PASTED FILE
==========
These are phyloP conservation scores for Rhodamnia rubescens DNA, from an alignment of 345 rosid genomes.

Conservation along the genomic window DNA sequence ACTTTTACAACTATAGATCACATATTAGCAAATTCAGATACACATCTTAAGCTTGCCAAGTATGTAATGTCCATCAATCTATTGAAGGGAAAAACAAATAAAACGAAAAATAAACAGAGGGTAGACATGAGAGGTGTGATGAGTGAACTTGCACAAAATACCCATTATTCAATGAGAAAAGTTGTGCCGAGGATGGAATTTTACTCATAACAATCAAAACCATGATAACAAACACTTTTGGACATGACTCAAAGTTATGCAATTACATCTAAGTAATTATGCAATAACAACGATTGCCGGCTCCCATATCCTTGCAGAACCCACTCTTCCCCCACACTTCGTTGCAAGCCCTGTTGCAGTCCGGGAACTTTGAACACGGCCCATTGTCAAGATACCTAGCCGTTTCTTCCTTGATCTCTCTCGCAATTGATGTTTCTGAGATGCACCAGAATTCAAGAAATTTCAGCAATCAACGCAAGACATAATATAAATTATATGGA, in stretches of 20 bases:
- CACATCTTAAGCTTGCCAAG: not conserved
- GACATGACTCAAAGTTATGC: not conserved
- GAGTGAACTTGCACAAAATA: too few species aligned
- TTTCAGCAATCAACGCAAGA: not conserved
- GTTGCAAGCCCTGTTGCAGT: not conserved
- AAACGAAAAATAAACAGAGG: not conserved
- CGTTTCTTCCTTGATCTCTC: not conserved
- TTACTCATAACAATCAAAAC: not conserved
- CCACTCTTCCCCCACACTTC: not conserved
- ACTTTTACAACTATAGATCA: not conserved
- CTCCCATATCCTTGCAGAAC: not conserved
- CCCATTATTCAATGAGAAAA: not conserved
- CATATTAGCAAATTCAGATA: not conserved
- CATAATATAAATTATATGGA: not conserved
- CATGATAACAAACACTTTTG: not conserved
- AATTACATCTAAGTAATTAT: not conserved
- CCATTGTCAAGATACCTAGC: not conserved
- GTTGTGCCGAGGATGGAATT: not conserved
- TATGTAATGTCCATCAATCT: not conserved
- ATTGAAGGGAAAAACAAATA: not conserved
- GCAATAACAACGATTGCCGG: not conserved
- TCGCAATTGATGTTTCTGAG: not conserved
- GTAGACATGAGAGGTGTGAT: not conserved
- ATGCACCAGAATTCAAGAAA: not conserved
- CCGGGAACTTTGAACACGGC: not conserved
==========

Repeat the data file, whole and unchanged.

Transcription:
These are phyloP conservation scores for Rhodamnia rubescens DNA, from an alignment of 345 rosid genomes.

Conservation along the genomic window DNA sequence ACTTTTACAACTATAGATCACATATTAGCAAATTCAGATACACATCTTAAGCTTGCCAAGTATGTAATGTCCATCAATCTATTGAAGGGAAAAACAAATAAAACGAAAAATAAACAGAGGGTAGACATGAGAGGTGTGATGAGTGAACTTGCACAAAATACCCATTATTCAATGAGAAAAGTTGTGCCGAGGATGGAATTTTACTCATAACAATCAAAACCATGATAACAAACACTTTTGGACATGACTCAAAGTTATGCAATTACATCTAAGTAATTATGCAATAACAACGATTGCCGGCTCCCATATCCTTGCAGAACCCACTCTTCCCCCACACTTCGTTGCAAGCCCTGTTGCAGTCCGGGAACTTTGAACACGGCCCATTGTCAAGATACCTAGCCGTTTCTTCCTTGATCTCTCTCGCAATTGATGTTTCTGAGATGCACCAGAATTCAAGAAATTTCAGCAATCAACGCAAGACATAATATAAATTATATGGA, in stretches of 20 bases:
- CACATCTTAAGCTTGCCAAG: not conserved
- GACATGACTCAAAGTTATGC: not conserved
- GAGTGAACTTGCACAAAATA: too few species aligned
- TTTCAGCAATCAACGCAAGA: not conserved
- GTTGCAAGCCCTGTTGCAGT: not conserved
- AAACGAAAAATAAACAGAGG: not conserved
- CGTTTCTTCCTTGATCTCTC: not conserved
- TTACTCATAACAATCAAAAC: not conserved
- CCACTCTTCCCCCACACTTC: not conserved
- ACTTTTACAACTATAGATCA: not conserved
- CTCCCATATCCTTGCAGAAC: not conserved
- CCCATTATTCAATGAGAAAA: not conserved
- CATATTAGCAAATTCAGATA: not conserved
- CATAATATAAATTATATGGA: not conserved
- CATGATAACAAACACTTTTG: not conserved
- AATTACATCTAAGTAATTAT: not conserved
- CCATTGTCAAGATACCTAGC: not conserved
- GTTGTGCCGAGGATGGAATT: not conserved
- TATGTAATGTCCATCAATCT: not conserved
- ATTGAAGGGAAAAACAAATA: not conserved
- GCAATAACAACGATTGCCGG: not conserved
- TCGCAATTGATGTTTCTGAG: not conserved
- GTAGACATGAGAGGTGTGAT: not conserved
- ATGCACCAGAATTCAAGAAA: not conserved
- CCGGGAACTTTGAACACGGC: not conserved